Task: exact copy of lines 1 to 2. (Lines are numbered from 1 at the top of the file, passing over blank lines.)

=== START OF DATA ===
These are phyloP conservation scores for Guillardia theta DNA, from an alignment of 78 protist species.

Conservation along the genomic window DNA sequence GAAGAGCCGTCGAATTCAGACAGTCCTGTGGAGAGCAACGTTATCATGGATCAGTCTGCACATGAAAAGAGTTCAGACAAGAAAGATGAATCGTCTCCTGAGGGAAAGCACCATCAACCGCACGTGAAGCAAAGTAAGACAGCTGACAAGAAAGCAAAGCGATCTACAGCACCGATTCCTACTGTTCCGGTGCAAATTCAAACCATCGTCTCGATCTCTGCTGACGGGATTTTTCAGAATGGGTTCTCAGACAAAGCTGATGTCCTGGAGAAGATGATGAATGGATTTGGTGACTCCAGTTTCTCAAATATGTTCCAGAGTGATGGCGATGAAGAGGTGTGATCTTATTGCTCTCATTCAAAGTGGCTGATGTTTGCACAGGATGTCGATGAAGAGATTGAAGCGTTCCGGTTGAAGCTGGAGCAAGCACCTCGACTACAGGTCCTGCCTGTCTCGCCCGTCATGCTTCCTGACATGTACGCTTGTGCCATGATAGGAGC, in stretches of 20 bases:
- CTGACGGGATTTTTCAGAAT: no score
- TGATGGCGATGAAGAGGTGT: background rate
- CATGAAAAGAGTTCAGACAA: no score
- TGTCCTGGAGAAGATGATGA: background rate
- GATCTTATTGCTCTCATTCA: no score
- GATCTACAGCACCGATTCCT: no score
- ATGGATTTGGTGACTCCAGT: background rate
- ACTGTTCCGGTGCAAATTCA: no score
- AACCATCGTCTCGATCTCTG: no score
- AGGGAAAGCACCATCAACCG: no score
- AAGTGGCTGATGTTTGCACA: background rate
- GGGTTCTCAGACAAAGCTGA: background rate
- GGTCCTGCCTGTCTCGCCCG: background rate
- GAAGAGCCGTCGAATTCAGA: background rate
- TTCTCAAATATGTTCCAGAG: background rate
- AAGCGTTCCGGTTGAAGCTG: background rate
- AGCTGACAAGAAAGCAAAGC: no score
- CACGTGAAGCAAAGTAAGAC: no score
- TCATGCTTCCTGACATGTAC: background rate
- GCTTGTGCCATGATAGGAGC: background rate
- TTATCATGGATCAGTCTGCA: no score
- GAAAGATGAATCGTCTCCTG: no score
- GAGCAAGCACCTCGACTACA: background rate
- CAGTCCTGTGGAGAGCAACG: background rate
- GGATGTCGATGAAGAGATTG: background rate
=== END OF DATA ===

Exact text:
These are phyloP conservation scores for Guillardia theta DNA, from an alignment of 78 protist species.

Conservation along the genomic window DNA sequence GAAGAGCCGTCGAATTCAGACAGTCCTGTGGAGAGCAACGTTATCATGGATCAGTCTGCACATGAAAAGAGTTCAGACAAGAAAGATGAATCGTCTCCTGAGGGAAAGCACCATCAACCGCACGTGAAGCAAAGTAAGACAGCTGACAAGAAAGCAAAGCGATCTACAGCACCGATTCCTACTGTTCCGGTGCAAATTCAAACCATCGTCTCGATCTCTGCTGACGGGATTTTTCAGAATGGGTTCTCAGACAAAGCTGATGTCCTGGAGAAGATGATGAATGGATTTGGTGACTCCAGTTTCTCAAATATGTTCCAGAGTGATGGCGATGAAGAGGTGTGATCTTATTGCTCTCATTCAAAGTGGCTGATGTTTGCACAGGATGTCGATGAAGAGATTGAAGCGTTCCGGTTGAAGCTGGAGCAAGCACCTCGACTACAGGTCCTGCCTGTCTCGCCCGTCATGCTTCCTGACATGTACGCTTGTGCCATGATAGGAGC, in stretches of 20 bases: